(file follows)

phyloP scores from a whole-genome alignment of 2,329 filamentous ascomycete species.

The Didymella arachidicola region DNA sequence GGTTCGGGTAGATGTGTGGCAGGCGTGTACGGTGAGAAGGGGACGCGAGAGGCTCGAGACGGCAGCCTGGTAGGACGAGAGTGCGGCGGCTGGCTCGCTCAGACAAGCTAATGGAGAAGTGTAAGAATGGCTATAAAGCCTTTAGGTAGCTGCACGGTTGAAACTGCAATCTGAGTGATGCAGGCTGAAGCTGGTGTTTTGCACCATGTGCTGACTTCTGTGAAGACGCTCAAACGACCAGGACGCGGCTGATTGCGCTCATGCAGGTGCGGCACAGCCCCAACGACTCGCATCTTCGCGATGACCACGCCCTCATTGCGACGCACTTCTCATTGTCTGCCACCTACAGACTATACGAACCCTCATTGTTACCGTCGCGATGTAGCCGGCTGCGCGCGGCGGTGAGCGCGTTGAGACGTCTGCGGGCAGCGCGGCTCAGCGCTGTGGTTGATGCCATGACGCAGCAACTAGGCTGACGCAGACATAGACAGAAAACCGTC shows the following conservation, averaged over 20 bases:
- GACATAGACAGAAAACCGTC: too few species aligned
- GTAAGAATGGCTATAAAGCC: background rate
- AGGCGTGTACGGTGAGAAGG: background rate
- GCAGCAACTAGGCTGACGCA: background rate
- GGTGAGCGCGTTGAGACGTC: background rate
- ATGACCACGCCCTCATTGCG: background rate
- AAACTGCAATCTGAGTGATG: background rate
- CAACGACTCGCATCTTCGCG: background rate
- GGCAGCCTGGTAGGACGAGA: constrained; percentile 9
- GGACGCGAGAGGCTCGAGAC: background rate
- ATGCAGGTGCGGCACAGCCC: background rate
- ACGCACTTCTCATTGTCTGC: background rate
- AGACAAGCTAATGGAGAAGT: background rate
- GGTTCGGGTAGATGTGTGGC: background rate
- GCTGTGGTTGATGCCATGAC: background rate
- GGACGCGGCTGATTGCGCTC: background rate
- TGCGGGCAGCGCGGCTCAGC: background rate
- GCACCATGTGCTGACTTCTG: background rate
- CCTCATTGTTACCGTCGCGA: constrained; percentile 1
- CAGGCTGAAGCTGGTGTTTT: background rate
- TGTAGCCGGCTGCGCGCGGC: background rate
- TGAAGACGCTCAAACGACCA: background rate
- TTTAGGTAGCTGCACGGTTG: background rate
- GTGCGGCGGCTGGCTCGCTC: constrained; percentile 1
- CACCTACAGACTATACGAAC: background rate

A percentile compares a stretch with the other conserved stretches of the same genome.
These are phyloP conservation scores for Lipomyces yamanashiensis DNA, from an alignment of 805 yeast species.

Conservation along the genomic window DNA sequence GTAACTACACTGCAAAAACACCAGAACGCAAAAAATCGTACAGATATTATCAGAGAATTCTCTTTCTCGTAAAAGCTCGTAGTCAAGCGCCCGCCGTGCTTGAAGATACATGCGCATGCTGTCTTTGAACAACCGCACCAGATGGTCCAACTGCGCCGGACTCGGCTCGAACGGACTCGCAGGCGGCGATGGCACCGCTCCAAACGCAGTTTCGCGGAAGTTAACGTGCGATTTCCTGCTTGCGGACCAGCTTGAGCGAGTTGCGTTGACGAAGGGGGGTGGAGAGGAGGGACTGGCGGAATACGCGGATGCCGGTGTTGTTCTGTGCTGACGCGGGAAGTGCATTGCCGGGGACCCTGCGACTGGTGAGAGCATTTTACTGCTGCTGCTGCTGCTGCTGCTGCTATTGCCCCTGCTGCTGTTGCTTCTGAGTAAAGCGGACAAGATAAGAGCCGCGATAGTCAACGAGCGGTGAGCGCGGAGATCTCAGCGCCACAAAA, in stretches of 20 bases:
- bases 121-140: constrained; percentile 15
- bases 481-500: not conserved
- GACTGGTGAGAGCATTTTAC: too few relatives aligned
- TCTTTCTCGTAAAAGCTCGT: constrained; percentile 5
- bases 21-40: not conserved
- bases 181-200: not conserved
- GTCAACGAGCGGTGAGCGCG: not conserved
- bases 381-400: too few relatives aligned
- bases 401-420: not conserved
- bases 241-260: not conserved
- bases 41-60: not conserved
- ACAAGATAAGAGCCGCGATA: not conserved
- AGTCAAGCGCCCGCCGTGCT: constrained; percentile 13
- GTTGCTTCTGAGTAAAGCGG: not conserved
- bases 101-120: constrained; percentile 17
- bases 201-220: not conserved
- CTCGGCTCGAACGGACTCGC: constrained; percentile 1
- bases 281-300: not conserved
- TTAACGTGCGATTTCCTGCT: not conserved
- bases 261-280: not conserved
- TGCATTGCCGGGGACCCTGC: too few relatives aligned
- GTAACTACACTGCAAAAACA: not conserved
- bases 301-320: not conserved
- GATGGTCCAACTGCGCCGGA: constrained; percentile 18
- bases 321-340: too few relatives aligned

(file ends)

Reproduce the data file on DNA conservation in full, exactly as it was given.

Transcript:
phyloP scores from a whole-genome alignment of 2,329 filamentous ascomycete species.

The Didymella arachidicola region DNA sequence GGTTCGGGTAGATGTGTGGCAGGCGTGTACGGTGAGAAGGGGACGCGAGAGGCTCGAGACGGCAGCCTGGTAGGACGAGAGTGCGGCGGCTGGCTCGCTCAGACAAGCTAATGGAGAAGTGTAAGAATGGCTATAAAGCCTTTAGGTAGCTGCACGGTTGAAACTGCAATCTGAGTGATGCAGGCTGAAGCTGGTGTTTTGCACCATGTGCTGACTTCTGTGAAGACGCTCAAACGACCAGGACGCGGCTGATTGCGCTCATGCAGGTGCGGCACAGCCCCAACGACTCGCATCTTCGCGATGACCACGCCCTCATTGCGACGCACTTCTCATTGTCTGCCACCTACAGACTATACGAACCCTCATTGTTACCGTCGCGATGTAGCCGGCTGCGCGCGGCGGTGAGCGCGTTGAGACGTCTGCGGGCAGCGCGGCTCAGCGCTGTGGTTGATGCCATGACGCAGCAACTAGGCTGACGCAGACATAGACAGAAAACCGTC shows the following conservation, averaged over 20 bases:
- GACATAGACAGAAAACCGTC: too few species aligned
- GTAAGAATGGCTATAAAGCC: background rate
- AGGCGTGTACGGTGAGAAGG: background rate
- GCAGCAACTAGGCTGACGCA: background rate
- GGTGAGCGCGTTGAGACGTC: background rate
- ATGACCACGCCCTCATTGCG: background rate
- AAACTGCAATCTGAGTGATG: background rate
- CAACGACTCGCATCTTCGCG: background rate
- GGCAGCCTGGTAGGACGAGA: constrained; percentile 9
- GGACGCGAGAGGCTCGAGAC: background rate
- ATGCAGGTGCGGCACAGCCC: background rate
- ACGCACTTCTCATTGTCTGC: background rate
- AGACAAGCTAATGGAGAAGT: background rate
- GGTTCGGGTAGATGTGTGGC: background rate
- GCTGTGGTTGATGCCATGAC: background rate
- GGACGCGGCTGATTGCGCTC: background rate
- TGCGGGCAGCGCGGCTCAGC: background rate
- GCACCATGTGCTGACTTCTG: background rate
- CCTCATTGTTACCGTCGCGA: constrained; percentile 1
- CAGGCTGAAGCTGGTGTTTT: background rate
- TGTAGCCGGCTGCGCGCGGC: background rate
- TGAAGACGCTCAAACGACCA: background rate
- TTTAGGTAGCTGCACGGTTG: background rate
- GTGCGGCGGCTGGCTCGCTC: constrained; percentile 1
- CACCTACAGACTATACGAAC: background rate

A percentile compares a stretch with the other conserved stretches of the same genome.
These are phyloP conservation scores for Lipomyces yamanashiensis DNA, from an alignment of 805 yeast species.

Conservation along the genomic window DNA sequence GTAACTACACTGCAAAAACACCAGAACGCAAAAAATCGTACAGATATTATCAGAGAATTCTCTTTCTCGTAAAAGCTCGTAGTCAAGCGCCCGCCGTGCTTGAAGATACATGCGCATGCTGTCTTTGAACAACCGCACCAGATGGTCCAACTGCGCCGGACTCGGCTCGAACGGACTCGCAGGCGGCGATGGCACCGCTCCAAACGCAGTTTCGCGGAAGTTAACGTGCGATTTCCTGCTTGCGGACCAGCTTGAGCGAGTTGCGTTGACGAAGGGGGGTGGAGAGGAGGGACTGGCGGAATACGCGGATGCCGGTGTTGTTCTGTGCTGACGCGGGAAGTGCATTGCCGGGGACCCTGCGACTGGTGAGAGCATTTTACTGCTGCTGCTGCTGCTGCTGCTGCTATTGCCCCTGCTGCTGTTGCTTCTGAGTAAAGCGGACAAGATAAGAGCCGCGATAGTCAACGAGCGGTGAGCGCGGAGATCTCAGCGCCACAAAA, in stretches of 20 bases:
- bases 121-140: constrained; percentile 15
- bases 481-500: not conserved
- GACTGGTGAGAGCATTTTAC: too few relatives aligned
- TCTTTCTCGTAAAAGCTCGT: constrained; percentile 5
- bases 21-40: not conserved
- bases 181-200: not conserved
- GTCAACGAGCGGTGAGCGCG: not conserved
- bases 381-400: too few relatives aligned
- bases 401-420: not conserved
- bases 241-260: not conserved
- bases 41-60: not conserved
- ACAAGATAAGAGCCGCGATA: not conserved
- AGTCAAGCGCCCGCCGTGCT: constrained; percentile 13
- GTTGCTTCTGAGTAAAGCGG: not conserved
- bases 101-120: constrained; percentile 17
- bases 201-220: not conserved
- CTCGGCTCGAACGGACTCGC: constrained; percentile 1
- bases 281-300: not conserved
- TTAACGTGCGATTTCCTGCT: not conserved
- bases 261-280: not conserved
- TGCATTGCCGGGGACCCTGC: too few relatives aligned
- GTAACTACACTGCAAAAACA: not conserved
- bases 301-320: not conserved
- GATGGTCCAACTGCGCCGGA: constrained; percentile 18
- bases 321-340: too few relatives aligned